PROPERTIES OF THE TOMBUSVIRUS MOVEMENT PROTEIN AND RNAi SUPPRESSOR THAT INFLUENCE PATHOGENESIS
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Tomato bushy stunt virus (TBSV) provides a good model system to investigate molecular virus-host interactions in plants. P22 and P19 proteins encoded by TBSV contribute to multiple invasion-associated functions. Green fluorescence-mediated visualization of TBSV invasion in this study suggests that virus exit from inoculated epidermal cells is a crucial event. Close examination of one P22 mutant showed that it had lost the capacity to move between epidermis and mesophyll which was possibly due to an altered subcellular localization. P19 is a potent suppressor of RNA interference (RNAi) in various systems by forming dimers that bind 21-nucleotide (nt) duplex siRNAs (short interfering RNAs), to affect the programming of the RNA-induced silencing complex (RISC). P19 is attractive for biotechnological and research purposes to prevent RNAi of certain value-added genes in plants. To obtain a good plant-based expression platform, a suppression-active mutant P19 was expressed in transgenic N. benthamiana lines. This is the first example of P19 accumulating to detectable levels in a transgenic plant and initial results suggest it is actively suppressing RNAi. Furthermore, to investigate the correlation between siRNA binding of P19 and its various biological roles, predicted siRNA-interacting sites of TBSV P19 were modified, and the corresponding TBSV mutants were used to inoculate plants. Substitutions on siRNA-contact sites on the central domain of P19 resulted in more severe symptoms in N. benthamiana compared to those affecting peripheral regions. All tested combinations of siRNA-binding mutations were associated with reduced accumulation of total TBSV-derived siRNAs, and loss of siRNA sequestration by P19. Additionally, some modifications were found to cause RNAi-mediated disappearance of viral and host materials in N. benthamiana but not in spinach. In conclusion, exit out of epidermal cells is a key host range determinant for TBSV and particular amino acids on P22 may influence this by regulating the proper subcellular localization. Mutant P19 transgenic plants were successfully established with minor physiological effects to be applied as a platform to study RNAi and to over-express proteins. Finally, a compromised P19-siRNA binding impacts symptom development, systemic invasion, integrity of virus plus host RNA and proteins, and that all in a hostdependent manner.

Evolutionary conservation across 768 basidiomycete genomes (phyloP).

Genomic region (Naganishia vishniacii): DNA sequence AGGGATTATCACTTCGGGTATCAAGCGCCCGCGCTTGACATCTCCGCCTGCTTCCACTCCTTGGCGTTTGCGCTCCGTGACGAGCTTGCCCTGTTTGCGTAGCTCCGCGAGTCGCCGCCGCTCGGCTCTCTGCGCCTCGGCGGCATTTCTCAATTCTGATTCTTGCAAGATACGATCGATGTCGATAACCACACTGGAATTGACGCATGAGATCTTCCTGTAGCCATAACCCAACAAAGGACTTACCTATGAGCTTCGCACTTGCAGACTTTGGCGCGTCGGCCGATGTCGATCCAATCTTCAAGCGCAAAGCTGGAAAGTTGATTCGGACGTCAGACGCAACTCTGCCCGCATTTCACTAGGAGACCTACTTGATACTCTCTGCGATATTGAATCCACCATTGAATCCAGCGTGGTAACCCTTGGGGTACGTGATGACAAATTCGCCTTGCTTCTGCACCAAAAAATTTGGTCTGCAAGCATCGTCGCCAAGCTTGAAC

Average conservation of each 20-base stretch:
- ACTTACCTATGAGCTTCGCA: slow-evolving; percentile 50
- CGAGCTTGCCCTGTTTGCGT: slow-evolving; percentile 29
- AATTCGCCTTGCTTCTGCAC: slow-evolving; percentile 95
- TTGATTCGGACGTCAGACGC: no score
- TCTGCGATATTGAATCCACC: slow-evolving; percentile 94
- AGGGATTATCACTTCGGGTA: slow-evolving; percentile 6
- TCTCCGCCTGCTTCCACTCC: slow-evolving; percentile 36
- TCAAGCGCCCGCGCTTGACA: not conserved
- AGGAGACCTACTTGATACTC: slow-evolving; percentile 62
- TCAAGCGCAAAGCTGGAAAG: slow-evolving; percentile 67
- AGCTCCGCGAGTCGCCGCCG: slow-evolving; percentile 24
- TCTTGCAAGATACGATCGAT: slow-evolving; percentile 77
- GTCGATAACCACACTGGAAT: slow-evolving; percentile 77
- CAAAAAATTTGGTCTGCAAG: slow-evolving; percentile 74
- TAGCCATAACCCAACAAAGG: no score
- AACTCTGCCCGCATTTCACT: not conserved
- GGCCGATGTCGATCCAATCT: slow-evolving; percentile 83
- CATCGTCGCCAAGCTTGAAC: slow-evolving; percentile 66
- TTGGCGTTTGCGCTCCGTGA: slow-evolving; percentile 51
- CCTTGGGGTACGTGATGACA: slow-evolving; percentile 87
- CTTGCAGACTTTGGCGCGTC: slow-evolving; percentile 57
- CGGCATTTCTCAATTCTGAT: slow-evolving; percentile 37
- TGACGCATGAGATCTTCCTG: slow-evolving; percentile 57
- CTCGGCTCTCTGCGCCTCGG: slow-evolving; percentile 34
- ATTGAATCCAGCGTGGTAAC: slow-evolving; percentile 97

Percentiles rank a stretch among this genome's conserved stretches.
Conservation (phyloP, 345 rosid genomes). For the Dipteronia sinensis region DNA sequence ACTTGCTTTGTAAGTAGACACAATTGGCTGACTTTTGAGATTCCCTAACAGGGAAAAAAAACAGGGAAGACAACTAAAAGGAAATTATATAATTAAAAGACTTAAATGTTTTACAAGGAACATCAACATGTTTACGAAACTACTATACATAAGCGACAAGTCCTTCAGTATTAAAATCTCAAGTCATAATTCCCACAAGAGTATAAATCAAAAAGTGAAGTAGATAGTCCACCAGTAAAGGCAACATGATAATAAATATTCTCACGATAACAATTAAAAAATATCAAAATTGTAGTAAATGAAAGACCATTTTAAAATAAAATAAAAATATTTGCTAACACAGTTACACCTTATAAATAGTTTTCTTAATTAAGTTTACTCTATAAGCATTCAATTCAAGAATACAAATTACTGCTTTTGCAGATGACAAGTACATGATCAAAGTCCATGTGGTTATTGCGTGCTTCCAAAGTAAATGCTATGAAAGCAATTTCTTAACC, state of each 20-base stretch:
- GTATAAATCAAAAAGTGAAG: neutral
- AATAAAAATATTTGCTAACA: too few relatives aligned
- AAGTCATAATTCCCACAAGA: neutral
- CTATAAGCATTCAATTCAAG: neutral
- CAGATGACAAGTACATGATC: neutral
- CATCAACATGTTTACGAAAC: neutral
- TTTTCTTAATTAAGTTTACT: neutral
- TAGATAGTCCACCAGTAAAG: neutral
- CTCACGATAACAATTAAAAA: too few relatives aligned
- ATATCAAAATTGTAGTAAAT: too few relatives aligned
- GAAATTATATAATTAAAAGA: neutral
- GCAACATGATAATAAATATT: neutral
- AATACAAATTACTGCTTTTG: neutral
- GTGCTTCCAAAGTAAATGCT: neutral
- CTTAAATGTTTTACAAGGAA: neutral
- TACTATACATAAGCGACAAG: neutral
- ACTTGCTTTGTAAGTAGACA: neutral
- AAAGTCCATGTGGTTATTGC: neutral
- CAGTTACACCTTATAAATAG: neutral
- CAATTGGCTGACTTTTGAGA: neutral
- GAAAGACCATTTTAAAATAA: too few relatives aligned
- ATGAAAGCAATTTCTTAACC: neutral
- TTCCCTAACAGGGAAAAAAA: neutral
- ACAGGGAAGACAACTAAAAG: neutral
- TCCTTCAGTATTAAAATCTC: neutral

Hsieh, Yi-Cheng (2008). PROPERTIES OF THE TOMBUSVIRUS MOVEMENT PROTEIN AND RNAi SUPPRESSOR THAT INFLUENCE PATHOGENESIS. Doctoral dissertation, Texas A&M University. Available electronically from